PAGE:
Monday, July 2, 2007

They're Just Following Orders

June 25

Left: One of the two mobile clinics the PMRS runs in the southern West Bank, outside the community center in Eddesa.

Today I went with the Palestinian Medical Relief Service to a small village five minutes outside of Hebron named Eddesa. When we got there the main road to the village was blocked and the soldiers in the sniper tower nearby wouldn't acknowledge our presence, so we had to go around the roadblock, which took half an hour.

When we got to the village we set up in some kind of community center. We laid a cloth down on a table, sat at another table in the same room and started seeing patients. The two nurses who came with us set up a pharmacy (meaning another table) for the drugs we'd brought with us and a lab for doing blood hemoglobin levels, blood sugar counts and a few other simple tests.

We continuously saw patients from about 9:30 am to about 1:30 pm. The doctor took a ten minute break to eat zatar and pita he’d brought with him. We probably spent about ten minutes per patient, on average. Often we saw a mother and several of her kids. I can only think of four males we saw between twelve and sixty years old, I’m curious why.

When we drove back the soldiers at the entrance to the road that was blocked told us we couldn't drive on the road because it was still blocked. We asked them to have the army open the road but they said they couldn't. The soldier was sympathetic and even apologetic, but still refused to even try opening the road for a clearly marked mobile clinic filled with two women and three men, one of them in his late fifties.

This raised an interesting point I hadn’t thought of until then. I always made a distinction in my mind between IDF soldiers who act professionally and understand what they’re doing here, versus those who act with wild abandon, beat and shoot people needlessly, etc. Both are present in large numbers in the occupation forces; I’m not sure which is more prevalent, and I’d venture to guess that the same soldier can be one way on Monday and another way on Wednesday, depending on what happened Tuesday.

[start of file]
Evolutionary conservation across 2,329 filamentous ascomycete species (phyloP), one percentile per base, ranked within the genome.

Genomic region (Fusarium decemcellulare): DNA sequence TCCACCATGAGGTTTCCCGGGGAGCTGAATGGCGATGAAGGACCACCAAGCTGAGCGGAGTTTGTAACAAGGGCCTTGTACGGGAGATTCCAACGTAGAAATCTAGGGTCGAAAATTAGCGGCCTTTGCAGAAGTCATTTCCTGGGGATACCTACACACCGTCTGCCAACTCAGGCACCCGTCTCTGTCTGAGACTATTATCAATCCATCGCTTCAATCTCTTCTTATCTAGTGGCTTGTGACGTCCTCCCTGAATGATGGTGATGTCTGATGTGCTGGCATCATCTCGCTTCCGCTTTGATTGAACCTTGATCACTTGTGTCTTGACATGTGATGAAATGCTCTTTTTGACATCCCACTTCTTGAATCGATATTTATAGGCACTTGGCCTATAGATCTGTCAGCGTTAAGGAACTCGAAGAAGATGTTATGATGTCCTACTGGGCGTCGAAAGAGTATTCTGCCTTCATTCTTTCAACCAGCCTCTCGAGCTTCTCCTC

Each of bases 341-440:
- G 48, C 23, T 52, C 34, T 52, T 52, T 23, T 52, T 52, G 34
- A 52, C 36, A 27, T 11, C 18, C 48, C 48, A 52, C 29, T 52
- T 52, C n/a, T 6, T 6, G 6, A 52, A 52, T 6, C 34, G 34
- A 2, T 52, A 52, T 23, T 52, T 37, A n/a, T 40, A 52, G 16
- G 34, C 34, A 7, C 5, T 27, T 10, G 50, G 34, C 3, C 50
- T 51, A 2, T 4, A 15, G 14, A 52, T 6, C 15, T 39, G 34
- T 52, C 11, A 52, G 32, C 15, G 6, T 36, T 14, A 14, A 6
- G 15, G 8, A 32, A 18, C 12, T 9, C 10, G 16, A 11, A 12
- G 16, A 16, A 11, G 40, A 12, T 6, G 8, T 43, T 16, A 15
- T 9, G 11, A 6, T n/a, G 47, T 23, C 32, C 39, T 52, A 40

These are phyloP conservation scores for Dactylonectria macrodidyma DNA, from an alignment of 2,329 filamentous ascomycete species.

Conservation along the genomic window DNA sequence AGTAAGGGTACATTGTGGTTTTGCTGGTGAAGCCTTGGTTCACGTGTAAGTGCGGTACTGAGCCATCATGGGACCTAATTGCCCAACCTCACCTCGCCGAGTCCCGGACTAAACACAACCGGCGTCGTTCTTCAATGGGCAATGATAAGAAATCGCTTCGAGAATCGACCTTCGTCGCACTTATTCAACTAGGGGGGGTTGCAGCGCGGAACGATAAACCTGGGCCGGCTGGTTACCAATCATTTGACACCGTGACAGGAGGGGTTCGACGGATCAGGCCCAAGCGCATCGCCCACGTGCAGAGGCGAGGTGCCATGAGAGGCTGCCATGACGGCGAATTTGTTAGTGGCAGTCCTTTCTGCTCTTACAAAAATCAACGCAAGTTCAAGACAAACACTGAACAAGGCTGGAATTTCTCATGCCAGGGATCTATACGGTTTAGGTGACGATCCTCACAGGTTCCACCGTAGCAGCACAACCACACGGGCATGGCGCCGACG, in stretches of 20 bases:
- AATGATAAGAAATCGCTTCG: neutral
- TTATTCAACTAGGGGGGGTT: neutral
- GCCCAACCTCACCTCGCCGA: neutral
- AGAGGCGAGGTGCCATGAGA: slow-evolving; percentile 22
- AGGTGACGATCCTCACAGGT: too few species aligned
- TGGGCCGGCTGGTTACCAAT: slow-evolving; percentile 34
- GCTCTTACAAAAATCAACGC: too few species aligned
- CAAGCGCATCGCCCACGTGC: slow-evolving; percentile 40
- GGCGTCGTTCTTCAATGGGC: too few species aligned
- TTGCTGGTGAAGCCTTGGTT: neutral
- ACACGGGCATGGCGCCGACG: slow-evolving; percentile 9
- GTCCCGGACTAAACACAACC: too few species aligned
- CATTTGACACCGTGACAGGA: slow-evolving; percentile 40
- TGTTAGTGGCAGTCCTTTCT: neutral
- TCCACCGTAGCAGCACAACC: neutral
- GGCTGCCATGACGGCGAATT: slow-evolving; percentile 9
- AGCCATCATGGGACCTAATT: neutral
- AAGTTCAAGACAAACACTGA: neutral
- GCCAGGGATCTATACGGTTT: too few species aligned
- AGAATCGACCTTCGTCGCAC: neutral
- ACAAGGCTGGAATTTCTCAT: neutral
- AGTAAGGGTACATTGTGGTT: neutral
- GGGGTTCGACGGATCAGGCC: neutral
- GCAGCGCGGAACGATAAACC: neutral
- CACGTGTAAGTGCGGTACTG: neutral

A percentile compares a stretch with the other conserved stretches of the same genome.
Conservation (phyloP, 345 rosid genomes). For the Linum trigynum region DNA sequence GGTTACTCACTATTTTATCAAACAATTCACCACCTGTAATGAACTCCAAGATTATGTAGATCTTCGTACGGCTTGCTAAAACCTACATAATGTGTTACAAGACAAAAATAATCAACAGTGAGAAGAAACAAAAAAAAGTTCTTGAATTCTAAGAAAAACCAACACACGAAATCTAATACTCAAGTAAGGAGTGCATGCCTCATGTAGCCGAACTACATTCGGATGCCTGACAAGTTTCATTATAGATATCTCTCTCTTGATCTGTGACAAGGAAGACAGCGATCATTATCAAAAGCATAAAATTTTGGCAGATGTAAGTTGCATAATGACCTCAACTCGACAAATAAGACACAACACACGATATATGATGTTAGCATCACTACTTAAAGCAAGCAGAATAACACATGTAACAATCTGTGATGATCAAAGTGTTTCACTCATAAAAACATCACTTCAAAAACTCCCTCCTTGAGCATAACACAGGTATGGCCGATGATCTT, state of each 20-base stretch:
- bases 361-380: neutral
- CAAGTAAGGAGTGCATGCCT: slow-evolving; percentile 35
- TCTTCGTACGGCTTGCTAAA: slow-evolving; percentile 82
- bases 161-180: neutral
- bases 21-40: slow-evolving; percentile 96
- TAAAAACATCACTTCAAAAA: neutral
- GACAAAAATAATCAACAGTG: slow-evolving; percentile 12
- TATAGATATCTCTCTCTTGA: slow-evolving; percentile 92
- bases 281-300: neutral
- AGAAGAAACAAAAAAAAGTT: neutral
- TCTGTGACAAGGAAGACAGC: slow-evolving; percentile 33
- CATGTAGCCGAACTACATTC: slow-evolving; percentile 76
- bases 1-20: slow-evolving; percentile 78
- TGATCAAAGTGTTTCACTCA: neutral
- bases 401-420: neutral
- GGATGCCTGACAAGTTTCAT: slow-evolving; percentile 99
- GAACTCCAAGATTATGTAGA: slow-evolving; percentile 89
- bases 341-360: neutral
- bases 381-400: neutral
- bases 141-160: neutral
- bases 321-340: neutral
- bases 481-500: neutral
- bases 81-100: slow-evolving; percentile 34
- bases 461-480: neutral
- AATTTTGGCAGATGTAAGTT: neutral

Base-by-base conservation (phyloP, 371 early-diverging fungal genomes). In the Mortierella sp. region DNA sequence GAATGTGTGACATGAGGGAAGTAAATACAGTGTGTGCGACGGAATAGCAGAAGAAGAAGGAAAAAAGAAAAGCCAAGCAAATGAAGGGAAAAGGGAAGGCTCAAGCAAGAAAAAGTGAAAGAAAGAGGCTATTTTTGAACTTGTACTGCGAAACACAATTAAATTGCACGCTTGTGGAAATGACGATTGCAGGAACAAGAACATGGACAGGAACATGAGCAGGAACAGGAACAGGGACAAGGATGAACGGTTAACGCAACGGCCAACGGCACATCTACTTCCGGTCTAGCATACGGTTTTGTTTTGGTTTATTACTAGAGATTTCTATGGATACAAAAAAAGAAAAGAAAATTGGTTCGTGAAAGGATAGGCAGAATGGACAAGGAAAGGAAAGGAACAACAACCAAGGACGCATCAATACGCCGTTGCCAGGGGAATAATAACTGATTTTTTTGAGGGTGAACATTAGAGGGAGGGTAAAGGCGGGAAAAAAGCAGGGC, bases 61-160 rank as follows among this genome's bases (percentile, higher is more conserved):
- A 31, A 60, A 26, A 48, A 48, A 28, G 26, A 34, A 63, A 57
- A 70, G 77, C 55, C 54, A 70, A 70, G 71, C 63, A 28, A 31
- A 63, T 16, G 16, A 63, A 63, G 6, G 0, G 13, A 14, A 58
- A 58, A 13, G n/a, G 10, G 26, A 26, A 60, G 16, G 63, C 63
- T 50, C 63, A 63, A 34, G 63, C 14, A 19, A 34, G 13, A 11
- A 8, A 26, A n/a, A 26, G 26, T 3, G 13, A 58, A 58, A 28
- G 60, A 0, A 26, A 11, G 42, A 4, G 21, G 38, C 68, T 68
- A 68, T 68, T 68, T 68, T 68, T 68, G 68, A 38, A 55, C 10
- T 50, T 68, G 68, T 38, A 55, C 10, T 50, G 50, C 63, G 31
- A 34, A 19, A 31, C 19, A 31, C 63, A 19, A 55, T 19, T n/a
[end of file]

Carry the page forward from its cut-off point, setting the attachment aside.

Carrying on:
But when it comes down to it, at least in cases like this, it makes little difference which soldier you get; after all, only the most zealous lover of violence will drag someone out of an ambulance or mobile clinic and beat or shoot him for no reason. There are some IDF soldiers who would do this, but they’re the bleeding edge of the occupation’s sadism.

So we got a polite soldier, but still, our freedom of movement was restricted. If we’d had a rude soldier, we’d have had our freedom of movement restricted just the same and might have been cursed at, no big difference. It comes down to the fact that these young men are following orders. They didn’t choose to close that gate, and they probably don’t give a damn whether it’s open or closed. They’d rather be in Tel Aviv looking for another eighteen-year-old to sleep with. Indeed, the soldier we spoke to seemed like he actually wanted to open the gate. Maybe he’s an aspiring doctor, who knows? But, he has his orders, and since he struck me as intelligent I’d venture to guess that he understands how pointless it would be to call his commander and say “can I open the gate for this medical vehicle?” He knows the road was blocked specifically in order to make these peoples’ lives more difficult. He doesn’t agree with it, but who is he to make policy?

On the way home we drove for some time on one of two parallel roads. Our road, the Palestinian road, was a broken-up piece of crap barely wide enough for one car; when two cars came towards each other they both had to slow down, go half-off the road (risking falling off the steep incline to our left), and then get back on. The parallel Jewish road was a flawless two-lane highway with lane markings, guardrails and hard shoulders.